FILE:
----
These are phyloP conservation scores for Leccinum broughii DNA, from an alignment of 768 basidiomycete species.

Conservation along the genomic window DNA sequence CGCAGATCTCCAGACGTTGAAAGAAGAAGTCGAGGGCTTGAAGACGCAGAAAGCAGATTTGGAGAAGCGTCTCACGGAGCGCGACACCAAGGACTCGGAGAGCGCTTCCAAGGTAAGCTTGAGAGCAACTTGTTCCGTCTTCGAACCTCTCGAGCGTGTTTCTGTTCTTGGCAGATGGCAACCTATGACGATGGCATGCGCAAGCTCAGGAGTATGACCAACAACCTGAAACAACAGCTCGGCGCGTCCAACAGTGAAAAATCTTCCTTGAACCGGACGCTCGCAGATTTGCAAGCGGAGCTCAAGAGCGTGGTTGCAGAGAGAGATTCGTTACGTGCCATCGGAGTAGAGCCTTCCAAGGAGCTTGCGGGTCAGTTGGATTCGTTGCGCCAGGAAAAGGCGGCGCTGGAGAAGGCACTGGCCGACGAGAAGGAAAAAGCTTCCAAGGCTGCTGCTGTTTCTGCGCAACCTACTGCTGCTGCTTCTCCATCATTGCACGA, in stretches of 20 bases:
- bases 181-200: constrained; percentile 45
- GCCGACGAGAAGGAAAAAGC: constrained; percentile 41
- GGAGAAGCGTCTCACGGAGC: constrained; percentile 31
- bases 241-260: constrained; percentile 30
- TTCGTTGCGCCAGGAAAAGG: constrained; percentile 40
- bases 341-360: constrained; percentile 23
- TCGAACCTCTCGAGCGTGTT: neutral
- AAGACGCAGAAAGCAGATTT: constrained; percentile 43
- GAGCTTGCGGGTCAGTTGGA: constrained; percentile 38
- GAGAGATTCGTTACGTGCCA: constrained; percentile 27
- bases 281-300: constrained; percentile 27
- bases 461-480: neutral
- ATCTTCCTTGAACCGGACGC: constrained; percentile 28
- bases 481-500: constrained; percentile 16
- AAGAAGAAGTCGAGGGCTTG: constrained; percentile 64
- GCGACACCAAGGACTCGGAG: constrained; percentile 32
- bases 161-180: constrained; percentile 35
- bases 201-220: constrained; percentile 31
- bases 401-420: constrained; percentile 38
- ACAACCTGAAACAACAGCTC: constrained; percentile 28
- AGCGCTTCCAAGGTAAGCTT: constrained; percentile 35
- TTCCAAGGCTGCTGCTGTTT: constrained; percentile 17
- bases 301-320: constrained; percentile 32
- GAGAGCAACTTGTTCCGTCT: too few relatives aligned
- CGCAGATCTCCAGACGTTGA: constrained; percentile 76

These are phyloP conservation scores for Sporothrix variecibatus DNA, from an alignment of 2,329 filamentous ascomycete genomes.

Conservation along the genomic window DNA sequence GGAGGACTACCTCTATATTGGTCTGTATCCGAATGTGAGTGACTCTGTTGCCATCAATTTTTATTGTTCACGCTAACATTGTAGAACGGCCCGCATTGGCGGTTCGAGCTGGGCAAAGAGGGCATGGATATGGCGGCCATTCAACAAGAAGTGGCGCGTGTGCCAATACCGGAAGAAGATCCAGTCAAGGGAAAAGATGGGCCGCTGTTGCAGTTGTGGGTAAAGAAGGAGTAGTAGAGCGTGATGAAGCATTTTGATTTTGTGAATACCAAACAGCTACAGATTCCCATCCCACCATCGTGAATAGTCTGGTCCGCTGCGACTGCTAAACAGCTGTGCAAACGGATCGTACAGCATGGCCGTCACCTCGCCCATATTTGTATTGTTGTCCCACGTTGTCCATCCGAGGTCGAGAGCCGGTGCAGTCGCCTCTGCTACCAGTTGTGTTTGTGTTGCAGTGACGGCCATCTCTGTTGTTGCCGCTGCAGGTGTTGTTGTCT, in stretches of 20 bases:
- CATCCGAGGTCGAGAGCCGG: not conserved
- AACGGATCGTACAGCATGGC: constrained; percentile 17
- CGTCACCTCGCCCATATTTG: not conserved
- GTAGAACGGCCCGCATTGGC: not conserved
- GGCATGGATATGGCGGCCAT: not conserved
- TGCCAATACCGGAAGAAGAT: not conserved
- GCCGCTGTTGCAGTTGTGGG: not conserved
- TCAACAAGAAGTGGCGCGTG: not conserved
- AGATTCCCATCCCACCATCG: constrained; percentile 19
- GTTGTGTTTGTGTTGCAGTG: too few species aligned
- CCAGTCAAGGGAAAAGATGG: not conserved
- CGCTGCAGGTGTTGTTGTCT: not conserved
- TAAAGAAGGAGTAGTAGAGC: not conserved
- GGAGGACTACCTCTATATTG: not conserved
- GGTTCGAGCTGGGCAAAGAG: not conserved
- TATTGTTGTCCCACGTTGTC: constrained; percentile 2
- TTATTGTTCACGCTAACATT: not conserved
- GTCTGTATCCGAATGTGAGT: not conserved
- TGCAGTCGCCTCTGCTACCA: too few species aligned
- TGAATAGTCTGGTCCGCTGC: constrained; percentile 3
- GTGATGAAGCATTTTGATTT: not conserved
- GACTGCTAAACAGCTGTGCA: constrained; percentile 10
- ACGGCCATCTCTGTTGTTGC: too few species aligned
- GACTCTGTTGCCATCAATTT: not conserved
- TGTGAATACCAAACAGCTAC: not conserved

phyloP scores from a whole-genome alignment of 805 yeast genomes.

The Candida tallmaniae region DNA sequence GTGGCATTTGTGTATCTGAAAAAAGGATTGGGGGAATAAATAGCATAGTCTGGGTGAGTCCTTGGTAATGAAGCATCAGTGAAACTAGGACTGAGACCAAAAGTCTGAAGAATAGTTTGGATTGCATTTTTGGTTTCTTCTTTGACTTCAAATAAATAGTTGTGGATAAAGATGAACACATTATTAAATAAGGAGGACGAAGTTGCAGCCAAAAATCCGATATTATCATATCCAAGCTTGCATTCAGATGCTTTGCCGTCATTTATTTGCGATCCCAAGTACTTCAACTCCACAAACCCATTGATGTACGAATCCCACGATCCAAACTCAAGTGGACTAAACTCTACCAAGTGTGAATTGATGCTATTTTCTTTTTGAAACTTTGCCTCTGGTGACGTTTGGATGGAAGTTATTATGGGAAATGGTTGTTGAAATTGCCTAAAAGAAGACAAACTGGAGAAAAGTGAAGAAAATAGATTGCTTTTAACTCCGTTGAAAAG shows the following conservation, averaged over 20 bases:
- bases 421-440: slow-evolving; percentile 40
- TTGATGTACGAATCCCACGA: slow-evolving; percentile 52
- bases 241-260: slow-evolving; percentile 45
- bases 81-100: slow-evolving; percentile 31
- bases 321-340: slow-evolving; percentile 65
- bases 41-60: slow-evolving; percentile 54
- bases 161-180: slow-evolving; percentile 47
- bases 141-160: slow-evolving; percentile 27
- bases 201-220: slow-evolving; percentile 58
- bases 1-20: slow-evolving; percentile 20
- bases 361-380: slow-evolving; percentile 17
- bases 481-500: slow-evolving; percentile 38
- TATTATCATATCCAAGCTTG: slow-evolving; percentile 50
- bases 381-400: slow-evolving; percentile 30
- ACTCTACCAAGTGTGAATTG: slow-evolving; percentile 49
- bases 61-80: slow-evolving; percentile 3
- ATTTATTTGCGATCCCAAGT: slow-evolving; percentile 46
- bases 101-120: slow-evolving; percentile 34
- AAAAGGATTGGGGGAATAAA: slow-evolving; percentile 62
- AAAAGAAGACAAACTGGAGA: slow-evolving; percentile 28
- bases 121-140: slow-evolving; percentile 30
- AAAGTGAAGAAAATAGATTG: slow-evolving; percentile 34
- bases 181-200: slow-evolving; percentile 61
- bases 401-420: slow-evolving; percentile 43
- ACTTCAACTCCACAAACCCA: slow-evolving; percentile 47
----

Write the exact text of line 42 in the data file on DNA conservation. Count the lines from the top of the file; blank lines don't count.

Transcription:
- TAAAGAAGGAGTAGTAGAGC: not conserved